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given that $$y(1) = 1, y'(1) = 0$$

I have solved the general solution for this homogenous equation as follow:

which is $$r^2 + 8r -9 = 0$$ $$ r = -9, 1$$ $$y = C_1e^t + C_2e^{-9t}$$ $$y' = C_1e^t -9C_2e^{-9}$$

Now, finding the coefficients $C_1, C_2$. I am sure using regular substitution method will give the same answer but the textbook seems to use something called "Superposition" (?) using Wronskian determinants (or something along this line, I don't quite understand it)

Screenshot from an example problem

How does this work?

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Note: You forgot a $t$ in your $y'$. – Amzoti Mar 31 '13 at 21:09
up vote 2 down vote accepted

If you have a solution of the form:

$y(t) = c_1 y_1(t) + c_2 y_2(t), y(t_0) = y_0, y'(t_0) = y'_0$

We want to find $c_1$ and $c_2$ suct that:

$c_1 y_1(t_0) + c_2y_2(t_0) = y_0$, and

$c_1y'_1(t_0) + c_2y'_2(t_0) = y'_0$

We can write this in matrix form as:

$\begin{bmatrix} y_1(t_0) & y_2(t_0)\\ y'_1(t_0) & y'_2(t_0)\end{bmatrix} \cdot \begin{bmatrix}c_1\\c_2\end{bmatrix} = \begin{bmatrix}y_0\\y'_0\end{bmatrix}$

Since our solutions are purportedly linearly independent, we know we can solve this system.

Now, how do you solve for $c_1$ and $c_2$ for this?

You can take the inverse since these are linearly independent and then pre-multiply that by the RHS. For example, look at the denominator of $c_1$ and $c_2$ and note that that is the determinant of the matrix. You will get the solution as shown in your post above.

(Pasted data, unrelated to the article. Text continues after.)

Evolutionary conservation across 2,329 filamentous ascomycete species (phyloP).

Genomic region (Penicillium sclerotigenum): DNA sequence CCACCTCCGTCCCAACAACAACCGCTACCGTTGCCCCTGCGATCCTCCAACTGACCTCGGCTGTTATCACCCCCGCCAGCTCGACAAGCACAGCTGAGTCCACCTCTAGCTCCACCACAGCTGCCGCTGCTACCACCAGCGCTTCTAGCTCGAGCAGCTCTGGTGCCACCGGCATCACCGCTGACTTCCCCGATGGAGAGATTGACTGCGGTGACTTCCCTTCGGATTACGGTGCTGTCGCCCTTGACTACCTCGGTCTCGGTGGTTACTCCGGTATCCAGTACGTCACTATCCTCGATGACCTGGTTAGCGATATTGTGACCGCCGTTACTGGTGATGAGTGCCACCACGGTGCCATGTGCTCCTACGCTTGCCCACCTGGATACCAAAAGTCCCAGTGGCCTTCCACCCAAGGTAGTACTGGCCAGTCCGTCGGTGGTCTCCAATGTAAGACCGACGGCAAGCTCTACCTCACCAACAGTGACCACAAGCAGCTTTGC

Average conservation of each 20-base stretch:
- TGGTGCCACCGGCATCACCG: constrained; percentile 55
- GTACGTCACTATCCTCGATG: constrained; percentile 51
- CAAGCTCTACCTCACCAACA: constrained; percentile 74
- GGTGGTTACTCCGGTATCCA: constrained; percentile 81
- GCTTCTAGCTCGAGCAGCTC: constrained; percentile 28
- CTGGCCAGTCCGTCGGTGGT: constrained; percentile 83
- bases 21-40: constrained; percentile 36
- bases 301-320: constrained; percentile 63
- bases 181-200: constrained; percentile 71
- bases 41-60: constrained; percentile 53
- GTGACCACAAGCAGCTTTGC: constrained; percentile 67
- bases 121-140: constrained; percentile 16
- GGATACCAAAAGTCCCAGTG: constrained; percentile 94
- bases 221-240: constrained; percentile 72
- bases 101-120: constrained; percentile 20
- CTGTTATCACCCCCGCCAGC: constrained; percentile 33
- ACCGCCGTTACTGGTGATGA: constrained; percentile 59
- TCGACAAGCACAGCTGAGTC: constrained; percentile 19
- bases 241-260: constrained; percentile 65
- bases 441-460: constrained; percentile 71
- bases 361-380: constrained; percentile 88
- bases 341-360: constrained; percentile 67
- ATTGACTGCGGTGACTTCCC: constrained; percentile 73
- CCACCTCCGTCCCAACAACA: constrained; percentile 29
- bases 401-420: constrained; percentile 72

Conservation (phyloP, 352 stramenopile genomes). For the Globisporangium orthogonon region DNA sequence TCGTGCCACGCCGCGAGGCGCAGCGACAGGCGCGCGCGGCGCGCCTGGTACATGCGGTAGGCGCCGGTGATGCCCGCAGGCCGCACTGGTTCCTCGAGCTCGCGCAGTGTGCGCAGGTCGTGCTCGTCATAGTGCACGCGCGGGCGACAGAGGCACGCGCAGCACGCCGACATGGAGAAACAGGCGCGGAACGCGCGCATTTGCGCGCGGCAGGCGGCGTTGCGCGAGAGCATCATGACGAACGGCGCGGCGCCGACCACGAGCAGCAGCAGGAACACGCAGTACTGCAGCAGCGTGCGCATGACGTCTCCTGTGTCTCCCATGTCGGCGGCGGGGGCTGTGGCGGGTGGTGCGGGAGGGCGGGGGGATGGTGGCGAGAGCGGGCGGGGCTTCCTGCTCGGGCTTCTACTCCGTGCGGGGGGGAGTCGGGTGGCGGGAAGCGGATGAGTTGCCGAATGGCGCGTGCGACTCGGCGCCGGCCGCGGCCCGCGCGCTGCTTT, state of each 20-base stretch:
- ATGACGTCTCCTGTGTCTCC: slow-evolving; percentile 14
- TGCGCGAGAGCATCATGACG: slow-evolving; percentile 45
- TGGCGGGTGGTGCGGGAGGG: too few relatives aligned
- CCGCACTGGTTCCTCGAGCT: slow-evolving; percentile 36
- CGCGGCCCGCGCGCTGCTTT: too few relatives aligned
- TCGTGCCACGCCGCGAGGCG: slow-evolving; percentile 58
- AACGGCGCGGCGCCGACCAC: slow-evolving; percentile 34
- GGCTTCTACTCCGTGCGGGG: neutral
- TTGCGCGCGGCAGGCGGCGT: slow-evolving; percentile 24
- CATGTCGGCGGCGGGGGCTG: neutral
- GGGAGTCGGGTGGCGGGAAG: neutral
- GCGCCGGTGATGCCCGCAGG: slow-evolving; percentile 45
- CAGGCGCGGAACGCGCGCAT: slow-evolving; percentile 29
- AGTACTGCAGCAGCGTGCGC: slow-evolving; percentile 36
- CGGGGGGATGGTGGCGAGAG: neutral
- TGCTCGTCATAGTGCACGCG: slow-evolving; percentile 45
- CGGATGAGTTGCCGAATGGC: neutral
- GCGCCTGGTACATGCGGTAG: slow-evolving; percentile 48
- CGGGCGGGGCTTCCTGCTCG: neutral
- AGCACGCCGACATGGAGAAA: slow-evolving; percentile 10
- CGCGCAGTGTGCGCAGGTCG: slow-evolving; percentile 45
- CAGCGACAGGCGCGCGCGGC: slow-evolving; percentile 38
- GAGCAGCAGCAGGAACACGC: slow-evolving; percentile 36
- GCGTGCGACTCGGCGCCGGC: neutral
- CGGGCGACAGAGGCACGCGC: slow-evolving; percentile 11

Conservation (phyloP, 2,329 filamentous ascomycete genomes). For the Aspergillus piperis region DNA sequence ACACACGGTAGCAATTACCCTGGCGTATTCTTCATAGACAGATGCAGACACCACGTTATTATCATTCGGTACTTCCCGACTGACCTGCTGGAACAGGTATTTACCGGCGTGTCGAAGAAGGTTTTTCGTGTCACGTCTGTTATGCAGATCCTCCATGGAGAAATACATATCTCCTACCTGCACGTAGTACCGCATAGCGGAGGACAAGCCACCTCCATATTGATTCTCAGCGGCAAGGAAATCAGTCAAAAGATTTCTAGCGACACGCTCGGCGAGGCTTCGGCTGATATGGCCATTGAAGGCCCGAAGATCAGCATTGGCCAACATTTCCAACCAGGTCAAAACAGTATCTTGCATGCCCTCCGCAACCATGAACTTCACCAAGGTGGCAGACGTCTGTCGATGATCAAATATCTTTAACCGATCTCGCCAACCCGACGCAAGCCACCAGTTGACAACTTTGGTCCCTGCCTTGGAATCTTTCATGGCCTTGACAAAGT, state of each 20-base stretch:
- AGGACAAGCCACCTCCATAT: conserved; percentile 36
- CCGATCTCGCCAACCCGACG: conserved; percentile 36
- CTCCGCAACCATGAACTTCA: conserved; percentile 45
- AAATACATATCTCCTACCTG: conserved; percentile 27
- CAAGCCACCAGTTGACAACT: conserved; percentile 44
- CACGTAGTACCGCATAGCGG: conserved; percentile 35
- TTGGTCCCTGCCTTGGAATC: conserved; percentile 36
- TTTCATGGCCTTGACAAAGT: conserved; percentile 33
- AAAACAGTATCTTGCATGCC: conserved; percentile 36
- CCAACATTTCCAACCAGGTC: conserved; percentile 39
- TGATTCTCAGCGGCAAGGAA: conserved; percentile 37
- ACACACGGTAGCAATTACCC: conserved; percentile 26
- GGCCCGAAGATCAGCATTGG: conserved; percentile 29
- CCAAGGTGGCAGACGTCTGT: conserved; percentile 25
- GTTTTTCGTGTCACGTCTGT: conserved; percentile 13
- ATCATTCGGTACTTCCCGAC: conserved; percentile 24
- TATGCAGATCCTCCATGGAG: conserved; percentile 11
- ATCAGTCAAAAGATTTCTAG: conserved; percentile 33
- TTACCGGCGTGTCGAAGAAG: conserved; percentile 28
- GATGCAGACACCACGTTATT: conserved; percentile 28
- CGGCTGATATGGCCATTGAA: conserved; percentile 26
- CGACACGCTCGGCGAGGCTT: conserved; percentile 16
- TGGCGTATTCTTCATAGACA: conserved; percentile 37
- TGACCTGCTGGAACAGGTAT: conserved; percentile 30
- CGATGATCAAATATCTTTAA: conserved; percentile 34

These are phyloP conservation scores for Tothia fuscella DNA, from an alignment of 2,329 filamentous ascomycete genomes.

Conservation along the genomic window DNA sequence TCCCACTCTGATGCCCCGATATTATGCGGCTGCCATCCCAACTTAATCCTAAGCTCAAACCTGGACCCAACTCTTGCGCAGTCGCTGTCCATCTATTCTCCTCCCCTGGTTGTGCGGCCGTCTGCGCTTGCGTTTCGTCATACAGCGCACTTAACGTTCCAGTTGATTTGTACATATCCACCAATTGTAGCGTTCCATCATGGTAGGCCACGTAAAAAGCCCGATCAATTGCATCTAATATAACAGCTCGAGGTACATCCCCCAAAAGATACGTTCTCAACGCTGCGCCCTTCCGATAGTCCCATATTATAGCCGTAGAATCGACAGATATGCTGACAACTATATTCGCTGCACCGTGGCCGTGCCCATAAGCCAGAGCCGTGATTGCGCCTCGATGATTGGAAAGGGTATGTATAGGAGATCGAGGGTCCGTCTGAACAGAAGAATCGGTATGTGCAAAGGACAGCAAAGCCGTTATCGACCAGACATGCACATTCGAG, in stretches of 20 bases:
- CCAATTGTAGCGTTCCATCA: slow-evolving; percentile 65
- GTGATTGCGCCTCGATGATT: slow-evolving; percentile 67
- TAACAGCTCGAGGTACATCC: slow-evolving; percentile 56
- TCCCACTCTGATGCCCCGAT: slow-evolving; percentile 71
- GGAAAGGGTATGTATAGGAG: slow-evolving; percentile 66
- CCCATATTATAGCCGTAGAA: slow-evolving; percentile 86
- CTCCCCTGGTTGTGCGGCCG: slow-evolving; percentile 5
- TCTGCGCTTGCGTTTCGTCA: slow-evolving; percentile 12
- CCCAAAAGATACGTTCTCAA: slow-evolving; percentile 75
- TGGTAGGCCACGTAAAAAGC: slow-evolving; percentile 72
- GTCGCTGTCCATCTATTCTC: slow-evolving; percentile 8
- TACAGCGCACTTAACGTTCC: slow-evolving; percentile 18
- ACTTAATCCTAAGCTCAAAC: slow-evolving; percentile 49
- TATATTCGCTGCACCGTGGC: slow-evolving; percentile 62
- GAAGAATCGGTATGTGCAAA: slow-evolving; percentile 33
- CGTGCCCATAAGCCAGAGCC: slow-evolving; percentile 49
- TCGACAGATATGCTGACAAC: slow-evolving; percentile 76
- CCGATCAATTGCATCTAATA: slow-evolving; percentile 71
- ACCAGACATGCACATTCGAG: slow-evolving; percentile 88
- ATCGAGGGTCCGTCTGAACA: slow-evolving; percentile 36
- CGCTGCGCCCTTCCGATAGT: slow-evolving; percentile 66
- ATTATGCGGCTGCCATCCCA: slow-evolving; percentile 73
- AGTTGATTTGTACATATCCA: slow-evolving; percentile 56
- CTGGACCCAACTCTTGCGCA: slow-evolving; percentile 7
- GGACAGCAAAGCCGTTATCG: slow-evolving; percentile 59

Now, give it go with the real numbers and using this method and make sure it gives you same the result for $c_1$ and $c_2$.

Note that this is exactly as you do with the initial conditions, it is only being written more generally using this approach, but they are obviously identical.

Does that make sense?

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yes. thank you. – 40Plot Mar 31 '13 at 21:25
You are very welcome! Regards – Amzoti Mar 31 '13 at 21:48
Nice job, plus feedback and an accept! Waiting for Babak, again, but midnight my time, so it's getting time for me to think about sleep ;-) – amWhy Apr 11 '13 at 5:08
He seems to be on a different cycle than we are most days - like all nighters our time - so maybe he is a later time zone or something. Have a great night and thanks for the support! – Amzoti Apr 11 '13 at 5:19
Yes, he's about 7 hours ahead of me, I'm central it's 7:40 am or so for Babak. – amWhy Apr 11 '13 at 5:42

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